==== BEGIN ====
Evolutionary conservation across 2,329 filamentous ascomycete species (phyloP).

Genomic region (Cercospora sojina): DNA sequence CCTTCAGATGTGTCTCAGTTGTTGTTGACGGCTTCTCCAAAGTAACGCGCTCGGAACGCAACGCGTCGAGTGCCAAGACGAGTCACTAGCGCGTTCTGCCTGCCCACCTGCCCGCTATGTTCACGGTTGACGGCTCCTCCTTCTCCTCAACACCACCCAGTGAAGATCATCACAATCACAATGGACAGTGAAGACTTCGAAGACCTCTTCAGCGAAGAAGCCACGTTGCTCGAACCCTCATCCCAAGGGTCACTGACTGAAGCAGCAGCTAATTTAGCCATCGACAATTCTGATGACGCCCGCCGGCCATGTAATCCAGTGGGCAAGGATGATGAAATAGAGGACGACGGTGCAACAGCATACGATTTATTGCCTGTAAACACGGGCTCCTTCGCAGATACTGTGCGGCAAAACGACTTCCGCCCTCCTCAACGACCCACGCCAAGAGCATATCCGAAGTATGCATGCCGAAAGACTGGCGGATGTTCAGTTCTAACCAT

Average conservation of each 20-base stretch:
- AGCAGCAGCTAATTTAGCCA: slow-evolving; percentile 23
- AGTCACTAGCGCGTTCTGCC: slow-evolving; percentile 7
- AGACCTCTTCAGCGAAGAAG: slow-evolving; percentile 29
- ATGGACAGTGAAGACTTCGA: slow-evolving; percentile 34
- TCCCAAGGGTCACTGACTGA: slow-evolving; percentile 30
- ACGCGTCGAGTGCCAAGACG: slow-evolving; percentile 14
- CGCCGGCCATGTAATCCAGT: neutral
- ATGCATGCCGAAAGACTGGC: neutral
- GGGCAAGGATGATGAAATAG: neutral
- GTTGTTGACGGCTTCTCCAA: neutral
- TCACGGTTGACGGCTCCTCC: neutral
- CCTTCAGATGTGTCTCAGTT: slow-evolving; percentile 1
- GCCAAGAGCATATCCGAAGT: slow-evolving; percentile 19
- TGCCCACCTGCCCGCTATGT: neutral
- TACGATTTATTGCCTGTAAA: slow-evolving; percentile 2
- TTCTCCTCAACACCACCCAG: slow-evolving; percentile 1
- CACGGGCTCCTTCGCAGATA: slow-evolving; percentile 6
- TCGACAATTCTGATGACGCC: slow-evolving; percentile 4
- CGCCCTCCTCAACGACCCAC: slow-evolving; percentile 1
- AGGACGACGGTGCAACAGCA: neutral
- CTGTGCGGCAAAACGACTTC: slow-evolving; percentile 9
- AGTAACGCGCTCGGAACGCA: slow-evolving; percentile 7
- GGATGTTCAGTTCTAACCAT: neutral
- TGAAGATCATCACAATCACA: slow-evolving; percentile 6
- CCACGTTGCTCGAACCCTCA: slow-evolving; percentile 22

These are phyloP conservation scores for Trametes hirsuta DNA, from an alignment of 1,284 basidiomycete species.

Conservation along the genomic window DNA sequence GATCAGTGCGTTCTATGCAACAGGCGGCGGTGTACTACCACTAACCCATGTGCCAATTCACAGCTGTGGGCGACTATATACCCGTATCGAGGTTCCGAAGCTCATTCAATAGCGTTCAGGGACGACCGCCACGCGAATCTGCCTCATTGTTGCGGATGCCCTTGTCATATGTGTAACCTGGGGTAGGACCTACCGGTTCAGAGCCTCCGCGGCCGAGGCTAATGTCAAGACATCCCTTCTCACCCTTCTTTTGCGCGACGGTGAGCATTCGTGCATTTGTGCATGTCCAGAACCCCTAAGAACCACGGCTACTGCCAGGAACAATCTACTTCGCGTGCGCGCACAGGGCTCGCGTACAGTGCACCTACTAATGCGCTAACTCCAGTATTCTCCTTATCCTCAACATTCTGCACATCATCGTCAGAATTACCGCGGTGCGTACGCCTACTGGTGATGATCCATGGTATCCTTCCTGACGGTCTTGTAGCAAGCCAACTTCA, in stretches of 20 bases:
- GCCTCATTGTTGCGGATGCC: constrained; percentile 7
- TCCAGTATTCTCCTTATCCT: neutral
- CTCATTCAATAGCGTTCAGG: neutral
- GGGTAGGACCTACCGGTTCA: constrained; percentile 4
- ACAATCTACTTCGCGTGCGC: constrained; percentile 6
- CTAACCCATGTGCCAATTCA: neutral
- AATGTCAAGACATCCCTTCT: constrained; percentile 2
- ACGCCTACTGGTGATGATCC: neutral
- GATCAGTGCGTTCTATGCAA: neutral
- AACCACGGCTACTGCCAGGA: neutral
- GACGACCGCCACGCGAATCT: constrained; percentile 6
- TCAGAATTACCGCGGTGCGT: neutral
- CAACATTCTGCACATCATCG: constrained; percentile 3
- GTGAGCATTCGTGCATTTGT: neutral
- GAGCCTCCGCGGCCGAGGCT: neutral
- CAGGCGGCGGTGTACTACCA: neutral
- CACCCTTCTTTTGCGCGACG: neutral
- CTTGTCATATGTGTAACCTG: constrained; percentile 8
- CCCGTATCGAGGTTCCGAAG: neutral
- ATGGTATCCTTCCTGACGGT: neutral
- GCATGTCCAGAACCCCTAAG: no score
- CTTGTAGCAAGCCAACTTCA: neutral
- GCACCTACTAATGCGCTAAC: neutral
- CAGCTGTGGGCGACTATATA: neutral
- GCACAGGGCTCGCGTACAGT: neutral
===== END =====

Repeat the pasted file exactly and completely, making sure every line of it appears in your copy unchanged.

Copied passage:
Evolutionary conservation across 2,329 filamentous ascomycete species (phyloP).

Genomic region (Cercospora sojina): DNA sequence CCTTCAGATGTGTCTCAGTTGTTGTTGACGGCTTCTCCAAAGTAACGCGCTCGGAACGCAACGCGTCGAGTGCCAAGACGAGTCACTAGCGCGTTCTGCCTGCCCACCTGCCCGCTATGTTCACGGTTGACGGCTCCTCCTTCTCCTCAACACCACCCAGTGAAGATCATCACAATCACAATGGACAGTGAAGACTTCGAAGACCTCTTCAGCGAAGAAGCCACGTTGCTCGAACCCTCATCCCAAGGGTCACTGACTGAAGCAGCAGCTAATTTAGCCATCGACAATTCTGATGACGCCCGCCGGCCATGTAATCCAGTGGGCAAGGATGATGAAATAGAGGACGACGGTGCAACAGCATACGATTTATTGCCTGTAAACACGGGCTCCTTCGCAGATACTGTGCGGCAAAACGACTTCCGCCCTCCTCAACGACCCACGCCAAGAGCATATCCGAAGTATGCATGCCGAAAGACTGGCGGATGTTCAGTTCTAACCAT

Average conservation of each 20-base stretch:
- AGCAGCAGCTAATTTAGCCA: slow-evolving; percentile 23
- AGTCACTAGCGCGTTCTGCC: slow-evolving; percentile 7
- AGACCTCTTCAGCGAAGAAG: slow-evolving; percentile 29
- ATGGACAGTGAAGACTTCGA: slow-evolving; percentile 34
- TCCCAAGGGTCACTGACTGA: slow-evolving; percentile 30
- ACGCGTCGAGTGCCAAGACG: slow-evolving; percentile 14
- CGCCGGCCATGTAATCCAGT: neutral
- ATGCATGCCGAAAGACTGGC: neutral
- GGGCAAGGATGATGAAATAG: neutral
- GTTGTTGACGGCTTCTCCAA: neutral
- TCACGGTTGACGGCTCCTCC: neutral
- CCTTCAGATGTGTCTCAGTT: slow-evolving; percentile 1
- GCCAAGAGCATATCCGAAGT: slow-evolving; percentile 19
- TGCCCACCTGCCCGCTATGT: neutral
- TACGATTTATTGCCTGTAAA: slow-evolving; percentile 2
- TTCTCCTCAACACCACCCAG: slow-evolving; percentile 1
- CACGGGCTCCTTCGCAGATA: slow-evolving; percentile 6
- TCGACAATTCTGATGACGCC: slow-evolving; percentile 4
- CGCCCTCCTCAACGACCCAC: slow-evolving; percentile 1
- AGGACGACGGTGCAACAGCA: neutral
- CTGTGCGGCAAAACGACTTC: slow-evolving; percentile 9
- AGTAACGCGCTCGGAACGCA: slow-evolving; percentile 7
- GGATGTTCAGTTCTAACCAT: neutral
- TGAAGATCATCACAATCACA: slow-evolving; percentile 6
- CCACGTTGCTCGAACCCTCA: slow-evolving; percentile 22

These are phyloP conservation scores for Trametes hirsuta DNA, from an alignment of 1,284 basidiomycete species.

Conservation along the genomic window DNA sequence GATCAGTGCGTTCTATGCAACAGGCGGCGGTGTACTACCACTAACCCATGTGCCAATTCACAGCTGTGGGCGACTATATACCCGTATCGAGGTTCCGAAGCTCATTCAATAGCGTTCAGGGACGACCGCCACGCGAATCTGCCTCATTGTTGCGGATGCCCTTGTCATATGTGTAACCTGGGGTAGGACCTACCGGTTCAGAGCCTCCGCGGCCGAGGCTAATGTCAAGACATCCCTTCTCACCCTTCTTTTGCGCGACGGTGAGCATTCGTGCATTTGTGCATGTCCAGAACCCCTAAGAACCACGGCTACTGCCAGGAACAATCTACTTCGCGTGCGCGCACAGGGCTCGCGTACAGTGCACCTACTAATGCGCTAACTCCAGTATTCTCCTTATCCTCAACATTCTGCACATCATCGTCAGAATTACCGCGGTGCGTACGCCTACTGGTGATGATCCATGGTATCCTTCCTGACGGTCTTGTAGCAAGCCAACTTCA, in stretches of 20 bases:
- GCCTCATTGTTGCGGATGCC: constrained; percentile 7
- TCCAGTATTCTCCTTATCCT: neutral
- CTCATTCAATAGCGTTCAGG: neutral
- GGGTAGGACCTACCGGTTCA: constrained; percentile 4
- ACAATCTACTTCGCGTGCGC: constrained; percentile 6
- CTAACCCATGTGCCAATTCA: neutral
- AATGTCAAGACATCCCTTCT: constrained; percentile 2
- ACGCCTACTGGTGATGATCC: neutral
- GATCAGTGCGTTCTATGCAA: neutral
- AACCACGGCTACTGCCAGGA: neutral
- GACGACCGCCACGCGAATCT: constrained; percentile 6
- TCAGAATTACCGCGGTGCGT: neutral
- CAACATTCTGCACATCATCG: constrained; percentile 3
- GTGAGCATTCGTGCATTTGT: neutral
- GAGCCTCCGCGGCCGAGGCT: neutral
- CAGGCGGCGGTGTACTACCA: neutral
- CACCCTTCTTTTGCGCGACG: neutral
- CTTGTCATATGTGTAACCTG: constrained; percentile 8
- CCCGTATCGAGGTTCCGAAG: neutral
- ATGGTATCCTTCCTGACGGT: neutral
- GCATGTCCAGAACCCCTAAG: no score
- CTTGTAGCAAGCCAACTTCA: neutral
- GCACCTACTAATGCGCTAAC: neutral
- CAGCTGTGGGCGACTATATA: neutral
- GCACAGGGCTCGCGTACAGT: neutral